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Look good, feel better

March 1, 2011

Treatments for cancer don't always involve painful injections or reconstructive surgery.

If you ask women involved in the American Cancer Society's Look Good, Feel Better program, they'll tell you that, sometimes, all it takes for a cancer patient to feel better is a swipe of lipstick and some sparkly earrings.

The American Cancer Society is training area estheticians and certified cosmetologists how to apply makeup and other beauty products to female cancer patients, in turn giving those patients back the confidence and courage they might have lost during treatment. Those facilitators, in turn, teach the cancer patients how to apply the makeup themselves, so they can continue to look good and feel better throughout their fight with cancer.

A group of certified cosmetologists arrived at Catawba Valley Medical Center's Health First Center in Valley Hills Mall on Monday for training to become a facilitator in the Look Good, Feel Better program.

The volunteers learn how to incorporate tricks taught in beauty school with proper health care protocol to combine feel-good beauty treatments with immune-system protecting tips.

"I've just always known that it was a worthwhile program," said Debbie Yandow, of Hickory, who went through volunteer training Monday. "And I've always wanted to do it. So I decided to do it now — no excuses."

Look Good, Feel Better is a free program offered nationwide in comprehensive cancer centers, hospitals and other community settings.

The volunteers trained Wednesday are eligible to participate in their first Look Good, Feel Better session March 14 at the Catawba County Wig Bank in Hickory.

ACS volunteer trainer Tina Malphrus taught the volunteers how to handle cancer-specific body complaints, such as dry skin and eyebrow loss. She also taught the volunteers how to handle the complex emotional issues that often come with hair loss, weight gain or reconstructive surgery.

ACS senior community manager Barbara Rush was also on hand to train volunteers about the women they will encounter during Look Good, Feel Better.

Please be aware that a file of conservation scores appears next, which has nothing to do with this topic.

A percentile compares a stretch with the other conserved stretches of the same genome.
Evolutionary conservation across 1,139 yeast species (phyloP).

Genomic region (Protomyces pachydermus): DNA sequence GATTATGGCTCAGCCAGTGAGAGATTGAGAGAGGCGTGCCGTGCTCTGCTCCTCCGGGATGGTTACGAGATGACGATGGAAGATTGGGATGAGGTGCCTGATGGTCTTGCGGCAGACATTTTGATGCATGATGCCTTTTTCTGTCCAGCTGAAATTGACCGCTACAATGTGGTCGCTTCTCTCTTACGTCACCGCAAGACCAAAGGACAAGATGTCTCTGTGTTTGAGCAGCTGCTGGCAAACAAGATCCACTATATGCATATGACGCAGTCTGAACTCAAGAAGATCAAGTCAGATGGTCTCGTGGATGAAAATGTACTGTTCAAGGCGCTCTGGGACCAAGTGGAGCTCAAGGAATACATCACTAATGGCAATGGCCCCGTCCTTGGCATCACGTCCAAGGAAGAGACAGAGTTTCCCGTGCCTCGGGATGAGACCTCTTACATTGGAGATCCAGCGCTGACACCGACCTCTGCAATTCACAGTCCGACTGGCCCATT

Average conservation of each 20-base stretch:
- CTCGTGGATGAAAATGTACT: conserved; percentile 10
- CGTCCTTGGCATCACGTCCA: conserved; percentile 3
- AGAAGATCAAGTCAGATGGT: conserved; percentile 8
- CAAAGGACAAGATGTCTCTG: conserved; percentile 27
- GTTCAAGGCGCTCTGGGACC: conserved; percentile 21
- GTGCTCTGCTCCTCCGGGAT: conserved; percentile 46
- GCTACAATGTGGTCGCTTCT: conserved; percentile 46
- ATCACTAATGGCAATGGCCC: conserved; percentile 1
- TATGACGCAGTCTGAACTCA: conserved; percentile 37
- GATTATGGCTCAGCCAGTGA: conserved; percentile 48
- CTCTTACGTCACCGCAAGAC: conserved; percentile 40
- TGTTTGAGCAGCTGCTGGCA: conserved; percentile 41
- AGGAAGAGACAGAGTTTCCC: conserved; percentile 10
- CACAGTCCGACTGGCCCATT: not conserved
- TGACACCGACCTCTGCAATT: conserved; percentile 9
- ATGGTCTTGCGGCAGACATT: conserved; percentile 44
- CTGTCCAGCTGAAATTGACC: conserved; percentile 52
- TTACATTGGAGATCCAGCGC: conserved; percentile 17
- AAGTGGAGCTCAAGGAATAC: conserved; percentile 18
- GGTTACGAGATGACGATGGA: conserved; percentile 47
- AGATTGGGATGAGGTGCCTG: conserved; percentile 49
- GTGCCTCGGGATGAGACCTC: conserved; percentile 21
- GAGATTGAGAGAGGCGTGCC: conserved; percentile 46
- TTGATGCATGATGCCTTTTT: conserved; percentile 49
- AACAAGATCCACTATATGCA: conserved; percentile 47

"It's a little different working with cancer patients and the emotions that come with it," Rush said. "But in two hours time, you've made a huge difference in someone's life."

The program, started in 1989, is a collaboration among ACS, the Personal Care Products Council Foundation and the Professional Beauty Association. During the two-hour session, volunteers are partnered with a cancer patient. Patients receive a bag of donated cosmetics, and the trained cosmetologist teaches the patient how to apply those cosmetics in a way that makes them feel beautiful.

Many people don't realize, however, that women undergoing cancer treatment must be diligent about sanitation when applying makeup, because of their compromised immune systems. That means using disposable applicators for eye shadow, mascara and foundation.

"I've had people in my family with cancer, and I've always wanted a way to give back," said Theresa Hahn, a volunteer who attended Monday's Look Good, Feel Better training.

The volunteers also learned about how to teach patients about wig care, as well as creating head wraps and decorative scarfs.

The makeup, combined with hair and scarf styling, is transformative, Malphrus said.

"They're working what they've got," she said. "They're confident, and you know (cancer) isn't getting the best of them."

For more information about Look Good, Feel Better, call 1-800-395-LOOK or visit www.lookgoodfeelbetter.org.

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